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Intelligence spending public disclosure issues.

Author: Jr Richard A Best; Elizabeth B Bazan; Congressional Research Service. Washington, DC.
Publisher: Fort Belvoir, VA Defense Technical Information Center 2006.
Edition/Format:   eBook : EnglishView all editions and formats
Summary:
Although the United States Intelligence Community encompasses large Federal agencies -- the Central Intelligence Agency (CIA), the Defense Intelligence Agency (DIA), the National Reconnaissance Office, the National Geospatial-Intelligence Agency (NGA), and the National Security Agency (NSA) -- among others, neither Congress nor the executive branch has regularly made public the total extent of intelligence spending.  Read more...
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Material Type: Internet resource
Document Type: Internet Resource
All Authors / Contributors: Jr Richard A Best; Elizabeth B Bazan; Congressional Research Service. Washington, DC.
OCLC Number: 227903104
Notes: "September 25, 2006."
CRS Report for Congress.
Description: 47 pages

Abstract:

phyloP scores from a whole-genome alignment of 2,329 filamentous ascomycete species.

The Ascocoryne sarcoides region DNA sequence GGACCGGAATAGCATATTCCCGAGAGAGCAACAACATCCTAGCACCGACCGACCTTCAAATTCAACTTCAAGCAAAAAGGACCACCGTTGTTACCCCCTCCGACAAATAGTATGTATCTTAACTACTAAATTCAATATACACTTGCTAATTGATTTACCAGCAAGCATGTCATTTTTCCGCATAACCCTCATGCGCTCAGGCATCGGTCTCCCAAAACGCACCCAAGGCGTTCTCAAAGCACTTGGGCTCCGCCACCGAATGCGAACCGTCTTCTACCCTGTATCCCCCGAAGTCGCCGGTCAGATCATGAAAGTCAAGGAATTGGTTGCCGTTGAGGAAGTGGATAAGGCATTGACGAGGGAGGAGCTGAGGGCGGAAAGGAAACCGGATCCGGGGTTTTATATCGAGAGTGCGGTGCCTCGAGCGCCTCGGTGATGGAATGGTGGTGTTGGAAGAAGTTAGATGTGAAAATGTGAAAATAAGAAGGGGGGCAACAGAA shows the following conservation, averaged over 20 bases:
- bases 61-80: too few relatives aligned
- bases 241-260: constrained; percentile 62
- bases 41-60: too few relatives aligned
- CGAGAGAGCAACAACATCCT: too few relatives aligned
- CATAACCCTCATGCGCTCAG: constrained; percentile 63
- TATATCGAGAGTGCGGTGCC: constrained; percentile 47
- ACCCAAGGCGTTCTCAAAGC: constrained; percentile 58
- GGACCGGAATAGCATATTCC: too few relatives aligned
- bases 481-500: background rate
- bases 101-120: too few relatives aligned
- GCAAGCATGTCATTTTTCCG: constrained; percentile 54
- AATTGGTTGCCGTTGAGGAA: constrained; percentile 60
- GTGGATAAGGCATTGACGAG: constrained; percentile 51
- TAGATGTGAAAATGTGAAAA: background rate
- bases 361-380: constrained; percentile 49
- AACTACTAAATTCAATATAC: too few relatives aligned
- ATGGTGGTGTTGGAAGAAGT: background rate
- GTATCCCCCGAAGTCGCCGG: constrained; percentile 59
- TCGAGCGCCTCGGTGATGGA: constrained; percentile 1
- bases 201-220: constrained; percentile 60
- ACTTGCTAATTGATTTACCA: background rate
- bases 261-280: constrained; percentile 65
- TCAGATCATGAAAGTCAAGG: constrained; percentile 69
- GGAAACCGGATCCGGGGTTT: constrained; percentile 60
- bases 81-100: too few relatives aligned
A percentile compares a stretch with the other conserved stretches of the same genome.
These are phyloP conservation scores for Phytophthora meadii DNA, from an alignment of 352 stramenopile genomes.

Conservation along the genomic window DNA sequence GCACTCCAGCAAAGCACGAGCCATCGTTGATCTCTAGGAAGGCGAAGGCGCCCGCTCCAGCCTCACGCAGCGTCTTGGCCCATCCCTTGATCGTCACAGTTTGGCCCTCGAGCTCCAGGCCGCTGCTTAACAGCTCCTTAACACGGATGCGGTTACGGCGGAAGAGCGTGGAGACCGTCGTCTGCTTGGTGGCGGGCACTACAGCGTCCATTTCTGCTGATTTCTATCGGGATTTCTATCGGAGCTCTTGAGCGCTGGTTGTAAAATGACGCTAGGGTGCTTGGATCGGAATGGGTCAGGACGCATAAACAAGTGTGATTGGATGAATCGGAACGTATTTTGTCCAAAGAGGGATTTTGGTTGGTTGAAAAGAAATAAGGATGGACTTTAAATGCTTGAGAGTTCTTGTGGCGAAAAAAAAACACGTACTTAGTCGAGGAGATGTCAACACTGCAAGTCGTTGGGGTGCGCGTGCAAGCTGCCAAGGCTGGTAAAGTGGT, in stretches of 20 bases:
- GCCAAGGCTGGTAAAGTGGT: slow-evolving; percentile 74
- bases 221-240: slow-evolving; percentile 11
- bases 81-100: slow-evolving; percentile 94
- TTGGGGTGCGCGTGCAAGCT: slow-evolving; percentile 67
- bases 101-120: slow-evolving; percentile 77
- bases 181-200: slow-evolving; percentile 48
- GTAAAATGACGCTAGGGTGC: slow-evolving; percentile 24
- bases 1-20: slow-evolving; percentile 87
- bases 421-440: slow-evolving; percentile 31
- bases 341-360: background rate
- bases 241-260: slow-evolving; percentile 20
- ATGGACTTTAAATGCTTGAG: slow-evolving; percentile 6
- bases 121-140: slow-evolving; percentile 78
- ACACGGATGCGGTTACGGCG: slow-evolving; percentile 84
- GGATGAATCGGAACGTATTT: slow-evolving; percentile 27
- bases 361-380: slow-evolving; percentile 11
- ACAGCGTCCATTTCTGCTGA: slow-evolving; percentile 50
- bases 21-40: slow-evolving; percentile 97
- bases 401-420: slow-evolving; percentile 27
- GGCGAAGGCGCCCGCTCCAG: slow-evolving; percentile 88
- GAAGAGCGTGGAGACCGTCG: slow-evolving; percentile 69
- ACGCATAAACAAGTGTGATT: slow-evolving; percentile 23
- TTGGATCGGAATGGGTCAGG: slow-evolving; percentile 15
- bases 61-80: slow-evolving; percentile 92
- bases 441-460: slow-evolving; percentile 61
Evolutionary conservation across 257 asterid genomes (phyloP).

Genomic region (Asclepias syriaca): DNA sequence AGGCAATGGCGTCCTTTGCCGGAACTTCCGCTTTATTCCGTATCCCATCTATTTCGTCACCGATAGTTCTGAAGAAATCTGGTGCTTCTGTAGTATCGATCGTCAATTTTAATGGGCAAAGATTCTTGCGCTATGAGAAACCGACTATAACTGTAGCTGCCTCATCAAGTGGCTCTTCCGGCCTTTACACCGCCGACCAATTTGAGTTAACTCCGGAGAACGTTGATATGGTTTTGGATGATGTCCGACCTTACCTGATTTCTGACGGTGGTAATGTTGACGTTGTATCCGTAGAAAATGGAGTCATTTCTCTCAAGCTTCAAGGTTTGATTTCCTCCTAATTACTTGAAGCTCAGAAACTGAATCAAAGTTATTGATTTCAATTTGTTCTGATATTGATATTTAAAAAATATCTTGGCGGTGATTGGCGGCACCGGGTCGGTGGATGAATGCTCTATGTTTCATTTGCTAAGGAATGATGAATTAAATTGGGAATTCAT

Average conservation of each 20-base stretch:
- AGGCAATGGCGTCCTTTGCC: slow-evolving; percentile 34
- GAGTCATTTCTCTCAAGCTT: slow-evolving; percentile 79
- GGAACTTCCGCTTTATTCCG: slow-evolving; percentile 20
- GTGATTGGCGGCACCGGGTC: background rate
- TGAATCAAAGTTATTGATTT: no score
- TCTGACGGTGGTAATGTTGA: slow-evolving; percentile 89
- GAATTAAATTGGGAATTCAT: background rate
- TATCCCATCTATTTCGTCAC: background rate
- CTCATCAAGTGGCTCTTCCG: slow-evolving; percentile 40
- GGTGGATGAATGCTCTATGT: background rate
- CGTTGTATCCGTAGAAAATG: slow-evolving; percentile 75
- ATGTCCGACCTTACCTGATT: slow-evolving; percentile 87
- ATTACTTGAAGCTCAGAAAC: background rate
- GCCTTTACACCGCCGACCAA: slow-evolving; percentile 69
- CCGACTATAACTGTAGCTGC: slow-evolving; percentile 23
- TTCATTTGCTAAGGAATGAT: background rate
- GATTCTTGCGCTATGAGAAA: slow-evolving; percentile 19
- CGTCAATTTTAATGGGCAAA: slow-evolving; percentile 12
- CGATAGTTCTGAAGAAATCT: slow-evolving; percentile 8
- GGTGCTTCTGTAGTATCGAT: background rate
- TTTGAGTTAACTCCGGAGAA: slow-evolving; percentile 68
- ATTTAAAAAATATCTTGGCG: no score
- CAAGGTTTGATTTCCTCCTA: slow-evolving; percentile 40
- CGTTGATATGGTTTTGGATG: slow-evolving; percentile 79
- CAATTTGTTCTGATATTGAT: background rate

Although the United States Intelligence Community encompasses large Federal agencies -- the Central Intelligence Agency (CIA), the Defense Intelligence Agency (DIA), the National Reconnaissance Office, the National Geospatial-Intelligence Agency (NGA), and the National Security Agency (NSA) -- among others, neither Congress nor the executive branch has regularly made public the total extent of intelligence spending. Rather, intelligence programs and personnel are largely contained, but not identified, within the capacious budget of the Department of Defense (DoD). This practice has long been criticized by proponents of open government and many argue that the end of the Cold War has long since removed any justification for secret budgets. In 2004, the 9/11 Commission recommended that "the overall amounts of money being appropriated for national intelligence and to its component agencies should no longer be kept secret." From the creation of the modern U.S. Intelligence Community in the late 1940s, Congress and the executive branch shared a determination to keep intelligence spending secret. Proponents of this practice have argued that disclosures of major changes in intelligence spending from one year to the next would provide hostile parties with information on new programs or cutbacks that could be exploited to U.S. disadvantage. Secondly, they believe that it would be practically impossible to limit disclosure to total figures and that explanations of what is included or excluded would lead to damaging revelations. On the other hand, some Members dispute these arguments, stressing the positive effects of open government and the distortions of budget information that occur when the budgets of large agencies are classified. Legislation reported by the Senate Intelligence Committee in May 2006 (S. 3237) would require that funding for the National Intelligence Program (i.e., CIA, DIA, NSA, et al.) be made public, but it does not address other intelligence activities.

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